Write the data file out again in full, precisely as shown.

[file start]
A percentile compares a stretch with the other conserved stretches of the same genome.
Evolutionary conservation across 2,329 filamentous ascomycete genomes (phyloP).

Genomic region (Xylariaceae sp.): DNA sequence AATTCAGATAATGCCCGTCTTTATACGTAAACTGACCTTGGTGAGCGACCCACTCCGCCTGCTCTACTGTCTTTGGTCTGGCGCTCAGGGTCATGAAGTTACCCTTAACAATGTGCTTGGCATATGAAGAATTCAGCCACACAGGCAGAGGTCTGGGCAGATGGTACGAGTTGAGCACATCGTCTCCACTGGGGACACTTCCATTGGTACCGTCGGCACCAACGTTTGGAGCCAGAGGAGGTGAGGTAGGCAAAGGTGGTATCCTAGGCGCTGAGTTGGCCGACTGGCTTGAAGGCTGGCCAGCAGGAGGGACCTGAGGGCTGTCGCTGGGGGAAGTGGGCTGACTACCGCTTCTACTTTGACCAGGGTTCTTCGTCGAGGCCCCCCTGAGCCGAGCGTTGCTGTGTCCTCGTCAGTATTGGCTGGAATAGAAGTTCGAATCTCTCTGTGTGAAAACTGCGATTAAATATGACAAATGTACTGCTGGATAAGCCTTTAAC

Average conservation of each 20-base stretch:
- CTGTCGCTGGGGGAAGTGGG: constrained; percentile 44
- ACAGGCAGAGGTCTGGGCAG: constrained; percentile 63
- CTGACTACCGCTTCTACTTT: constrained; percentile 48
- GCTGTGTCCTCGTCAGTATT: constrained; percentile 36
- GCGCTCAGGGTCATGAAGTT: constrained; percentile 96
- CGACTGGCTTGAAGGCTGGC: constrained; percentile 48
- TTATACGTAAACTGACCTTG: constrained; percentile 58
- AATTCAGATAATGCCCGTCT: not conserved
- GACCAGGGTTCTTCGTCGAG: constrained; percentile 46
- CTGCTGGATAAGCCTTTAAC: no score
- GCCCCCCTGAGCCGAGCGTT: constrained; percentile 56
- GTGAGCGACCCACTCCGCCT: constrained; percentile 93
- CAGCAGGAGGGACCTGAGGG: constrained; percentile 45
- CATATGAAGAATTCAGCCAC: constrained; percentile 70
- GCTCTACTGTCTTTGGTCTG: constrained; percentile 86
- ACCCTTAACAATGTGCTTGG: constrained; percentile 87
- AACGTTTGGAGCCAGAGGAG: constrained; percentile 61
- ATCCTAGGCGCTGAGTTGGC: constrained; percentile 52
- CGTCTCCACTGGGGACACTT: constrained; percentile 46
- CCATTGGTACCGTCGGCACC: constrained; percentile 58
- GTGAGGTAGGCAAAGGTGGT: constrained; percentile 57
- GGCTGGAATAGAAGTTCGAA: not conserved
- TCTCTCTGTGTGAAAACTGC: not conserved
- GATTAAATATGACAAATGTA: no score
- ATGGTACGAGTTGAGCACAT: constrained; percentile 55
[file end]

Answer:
A percentile compares a stretch with the other conserved stretches of the same genome.
Evolutionary conservation across 2,329 filamentous ascomycete genomes (phyloP).

Genomic region (Xylariaceae sp.): DNA sequence AATTCAGATAATGCCCGTCTTTATACGTAAACTGACCTTGGTGAGCGACCCACTCCGCCTGCTCTACTGTCTTTGGTCTGGCGCTCAGGGTCATGAAGTTACCCTTAACAATGTGCTTGGCATATGAAGAATTCAGCCACACAGGCAGAGGTCTGGGCAGATGGTACGAGTTGAGCACATCGTCTCCACTGGGGACACTTCCATTGGTACCGTCGGCACCAACGTTTGGAGCCAGAGGAGGTGAGGTAGGCAAAGGTGGTATCCTAGGCGCTGAGTTGGCCGACTGGCTTGAAGGCTGGCCAGCAGGAGGGACCTGAGGGCTGTCGCTGGGGGAAGTGGGCTGACTACCGCTTCTACTTTGACCAGGGTTCTTCGTCGAGGCCCCCCTGAGCCGAGCGTTGCTGTGTCCTCGTCAGTATTGGCTGGAATAGAAGTTCGAATCTCTCTGTGTGAAAACTGCGATTAAATATGACAAATGTACTGCTGGATAAGCCTTTAAC

Average conservation of each 20-base stretch:
- CTGTCGCTGGGGGAAGTGGG: constrained; percentile 44
- ACAGGCAGAGGTCTGGGCAG: constrained; percentile 63
- CTGACTACCGCTTCTACTTT: constrained; percentile 48
- GCTGTGTCCTCGTCAGTATT: constrained; percentile 36
- GCGCTCAGGGTCATGAAGTT: constrained; percentile 96
- CGACTGGCTTGAAGGCTGGC: constrained; percentile 48
- TTATACGTAAACTGACCTTG: constrained; percentile 58
- AATTCAGATAATGCCCGTCT: not conserved
- GACCAGGGTTCTTCGTCGAG: constrained; percentile 46
- CTGCTGGATAAGCCTTTAAC: no score
- GCCCCCCTGAGCCGAGCGTT: constrained; percentile 56
- GTGAGCGACCCACTCCGCCT: constrained; percentile 93
- CAGCAGGAGGGACCTGAGGG: constrained; percentile 45
- CATATGAAGAATTCAGCCAC: constrained; percentile 70
- GCTCTACTGTCTTTGGTCTG: constrained; percentile 86
- ACCCTTAACAATGTGCTTGG: constrained; percentile 87
- AACGTTTGGAGCCAGAGGAG: constrained; percentile 61
- ATCCTAGGCGCTGAGTTGGC: constrained; percentile 52
- CGTCTCCACTGGGGACACTT: constrained; percentile 46
- CCATTGGTACCGTCGGCACC: constrained; percentile 58
- GTGAGGTAGGCAAAGGTGGT: constrained; percentile 57
- GGCTGGAATAGAAGTTCGAA: not conserved
- TCTCTCTGTGTGAAAACTGC: not conserved
- GATTAAATATGACAAATGTA: no score
- ATGGTACGAGTTGAGCACAT: constrained; percentile 55